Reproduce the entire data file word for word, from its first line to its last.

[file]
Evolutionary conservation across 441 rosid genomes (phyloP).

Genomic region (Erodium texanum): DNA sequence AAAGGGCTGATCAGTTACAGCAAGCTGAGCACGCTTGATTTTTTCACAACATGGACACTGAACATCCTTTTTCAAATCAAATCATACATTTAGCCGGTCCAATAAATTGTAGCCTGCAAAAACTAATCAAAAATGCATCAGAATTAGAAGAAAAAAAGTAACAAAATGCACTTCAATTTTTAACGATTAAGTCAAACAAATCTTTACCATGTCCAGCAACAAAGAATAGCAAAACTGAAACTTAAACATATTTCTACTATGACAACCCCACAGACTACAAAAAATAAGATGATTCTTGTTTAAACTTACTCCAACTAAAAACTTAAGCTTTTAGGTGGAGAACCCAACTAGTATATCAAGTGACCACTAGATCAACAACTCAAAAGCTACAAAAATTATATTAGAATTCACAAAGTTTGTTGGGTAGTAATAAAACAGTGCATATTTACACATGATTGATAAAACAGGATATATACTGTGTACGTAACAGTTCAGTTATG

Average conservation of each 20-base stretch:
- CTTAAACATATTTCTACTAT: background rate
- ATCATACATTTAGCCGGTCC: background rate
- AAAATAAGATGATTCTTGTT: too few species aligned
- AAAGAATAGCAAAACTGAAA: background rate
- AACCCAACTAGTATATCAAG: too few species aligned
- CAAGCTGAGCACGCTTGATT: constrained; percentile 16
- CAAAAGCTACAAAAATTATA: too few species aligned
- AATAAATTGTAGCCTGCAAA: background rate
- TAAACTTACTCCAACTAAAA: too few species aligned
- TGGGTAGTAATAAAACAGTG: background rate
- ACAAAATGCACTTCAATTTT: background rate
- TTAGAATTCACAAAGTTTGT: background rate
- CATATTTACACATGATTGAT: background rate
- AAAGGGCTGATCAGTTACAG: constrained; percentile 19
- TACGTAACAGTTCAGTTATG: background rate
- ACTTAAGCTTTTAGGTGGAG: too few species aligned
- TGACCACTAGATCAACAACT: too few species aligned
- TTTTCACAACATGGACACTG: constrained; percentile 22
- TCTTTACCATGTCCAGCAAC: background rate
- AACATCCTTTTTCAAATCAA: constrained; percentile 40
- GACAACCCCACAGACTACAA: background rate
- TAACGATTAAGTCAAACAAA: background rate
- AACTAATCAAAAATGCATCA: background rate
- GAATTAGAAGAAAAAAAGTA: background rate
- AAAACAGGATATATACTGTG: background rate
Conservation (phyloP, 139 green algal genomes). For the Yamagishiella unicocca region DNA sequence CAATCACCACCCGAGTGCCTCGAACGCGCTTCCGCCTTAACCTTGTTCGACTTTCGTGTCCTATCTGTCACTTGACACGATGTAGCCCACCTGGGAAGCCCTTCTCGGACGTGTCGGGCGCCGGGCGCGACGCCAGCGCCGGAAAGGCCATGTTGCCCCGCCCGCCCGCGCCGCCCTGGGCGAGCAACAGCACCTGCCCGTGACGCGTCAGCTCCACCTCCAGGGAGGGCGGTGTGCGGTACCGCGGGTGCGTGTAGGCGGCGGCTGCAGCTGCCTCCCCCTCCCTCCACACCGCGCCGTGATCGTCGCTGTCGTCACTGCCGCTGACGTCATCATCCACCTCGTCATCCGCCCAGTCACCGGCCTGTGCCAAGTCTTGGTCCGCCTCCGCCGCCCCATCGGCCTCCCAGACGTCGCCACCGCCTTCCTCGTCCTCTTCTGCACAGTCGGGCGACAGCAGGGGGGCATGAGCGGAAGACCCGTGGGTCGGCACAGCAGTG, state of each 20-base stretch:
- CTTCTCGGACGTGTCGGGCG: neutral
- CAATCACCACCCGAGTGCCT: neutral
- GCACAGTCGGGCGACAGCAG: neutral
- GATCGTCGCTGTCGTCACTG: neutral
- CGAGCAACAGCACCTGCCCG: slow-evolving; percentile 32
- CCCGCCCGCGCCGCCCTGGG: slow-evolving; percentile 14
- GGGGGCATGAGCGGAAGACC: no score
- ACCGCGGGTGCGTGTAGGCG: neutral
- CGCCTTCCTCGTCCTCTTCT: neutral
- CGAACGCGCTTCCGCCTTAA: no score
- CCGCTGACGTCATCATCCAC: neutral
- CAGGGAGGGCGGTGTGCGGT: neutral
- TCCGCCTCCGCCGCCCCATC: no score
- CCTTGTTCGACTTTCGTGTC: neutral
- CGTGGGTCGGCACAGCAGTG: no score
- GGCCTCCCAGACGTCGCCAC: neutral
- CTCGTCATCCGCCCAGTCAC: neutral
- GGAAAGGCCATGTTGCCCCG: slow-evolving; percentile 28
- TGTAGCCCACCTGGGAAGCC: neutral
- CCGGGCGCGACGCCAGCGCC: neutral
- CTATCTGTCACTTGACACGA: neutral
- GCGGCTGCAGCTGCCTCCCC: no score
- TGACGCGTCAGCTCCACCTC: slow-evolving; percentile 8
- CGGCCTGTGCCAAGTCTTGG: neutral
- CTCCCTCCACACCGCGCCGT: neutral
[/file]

Evolutionary conservation across 441 rosid genomes (phyloP).

Genomic region (Erodium texanum): DNA sequence AAAGGGCTGATCAGTTACAGCAAGCTGAGCACGCTTGATTTTTTCACAACATGGACACTGAACATCCTTTTTCAAATCAAATCATACATTTAGCCGGTCCAATAAATTGTAGCCTGCAAAAACTAATCAAAAATGCATCAGAATTAGAAGAAAAAAAGTAACAAAATGCACTTCAATTTTTAACGATTAAGTCAAACAAATCTTTACCATGTCCAGCAACAAAGAATAGCAAAACTGAAACTTAAACATATTTCTACTATGACAACCCCACAGACTACAAAAAATAAGATGATTCTTGTTTAAACTTACTCCAACTAAAAACTTAAGCTTTTAGGTGGAGAACCCAACTAGTATATCAAGTGACCACTAGATCAACAACTCAAAAGCTACAAAAATTATATTAGAATTCACAAAGTTTGTTGGGTAGTAATAAAACAGTGCATATTTACACATGATTGATAAAACAGGATATATACTGTGTACGTAACAGTTCAGTTATG

Average conservation of each 20-base stretch:
- CTTAAACATATTTCTACTAT: background rate
- ATCATACATTTAGCCGGTCC: background rate
- AAAATAAGATGATTCTTGTT: too few species aligned
- AAAGAATAGCAAAACTGAAA: background rate
- AACCCAACTAGTATATCAAG: too few species aligned
- CAAGCTGAGCACGCTTGATT: constrained; percentile 16
- CAAAAGCTACAAAAATTATA: too few species aligned
- AATAAATTGTAGCCTGCAAA: background rate
- TAAACTTACTCCAACTAAAA: too few species aligned
- TGGGTAGTAATAAAACAGTG: background rate
- ACAAAATGCACTTCAATTTT: background rate
- TTAGAATTCACAAAGTTTGT: background rate
- CATATTTACACATGATTGAT: background rate
- AAAGGGCTGATCAGTTACAG: constrained; percentile 19
- TACGTAACAGTTCAGTTATG: background rate
- ACTTAAGCTTTTAGGTGGAG: too few species aligned
- TGACCACTAGATCAACAACT: too few species aligned
- TTTTCACAACATGGACACTG: constrained; percentile 22
- TCTTTACCATGTCCAGCAAC: background rate
- AACATCCTTTTTCAAATCAA: constrained; percentile 40
- GACAACCCCACAGACTACAA: background rate
- TAACGATTAAGTCAAACAAA: background rate
- AACTAATCAAAAATGCATCA: background rate
- GAATTAGAAGAAAAAAAGTA: background rate
- AAAACAGGATATATACTGTG: background rate
Conservation (phyloP, 139 green algal genomes). For the Yamagishiella unicocca region DNA sequence CAATCACCACCCGAGTGCCTCGAACGCGCTTCCGCCTTAACCTTGTTCGACTTTCGTGTCCTATCTGTCACTTGACACGATGTAGCCCACCTGGGAAGCCCTTCTCGGACGTGTCGGGCGCCGGGCGCGACGCCAGCGCCGGAAAGGCCATGTTGCCCCGCCCGCCCGCGCCGCCCTGGGCGAGCAACAGCACCTGCCCGTGACGCGTCAGCTCCACCTCCAGGGAGGGCGGTGTGCGGTACCGCGGGTGCGTGTAGGCGGCGGCTGCAGCTGCCTCCCCCTCCCTCCACACCGCGCCGTGATCGTCGCTGTCGTCACTGCCGCTGACGTCATCATCCACCTCGTCATCCGCCCAGTCACCGGCCTGTGCCAAGTCTTGGTCCGCCTCCGCCGCCCCATCGGCCTCCCAGACGTCGCCACCGCCTTCCTCGTCCTCTTCTGCACAGTCGGGCGACAGCAGGGGGGCATGAGCGGAAGACCCGTGGGTCGGCACAGCAGTG, state of each 20-base stretch:
- CTTCTCGGACGTGTCGGGCG: neutral
- CAATCACCACCCGAGTGCCT: neutral
- GCACAGTCGGGCGACAGCAG: neutral
- GATCGTCGCTGTCGTCACTG: neutral
- CGAGCAACAGCACCTGCCCG: slow-evolving; percentile 32
- CCCGCCCGCGCCGCCCTGGG: slow-evolving; percentile 14
- GGGGGCATGAGCGGAAGACC: no score
- ACCGCGGGTGCGTGTAGGCG: neutral
- CGCCTTCCTCGTCCTCTTCT: neutral
- CGAACGCGCTTCCGCCTTAA: no score
- CCGCTGACGTCATCATCCAC: neutral
- CAGGGAGGGCGGTGTGCGGT: neutral
- TCCGCCTCCGCCGCCCCATC: no score
- CCTTGTTCGACTTTCGTGTC: neutral
- CGTGGGTCGGCACAGCAGTG: no score
- GGCCTCCCAGACGTCGCCAC: neutral
- CTCGTCATCCGCCCAGTCAC: neutral
- GGAAAGGCCATGTTGCCCCG: slow-evolving; percentile 28
- TGTAGCCCACCTGGGAAGCC: neutral
- CCGGGCGCGACGCCAGCGCC: neutral
- CTATCTGTCACTTGACACGA: neutral
- GCGGCTGCAGCTGCCTCCCC: no score
- TGACGCGTCAGCTCCACCTC: slow-evolving; percentile 8
- CGGCCTGTGCCAAGTCTTGG: neutral
- CTCCCTCCACACCGCGCCGT: neutral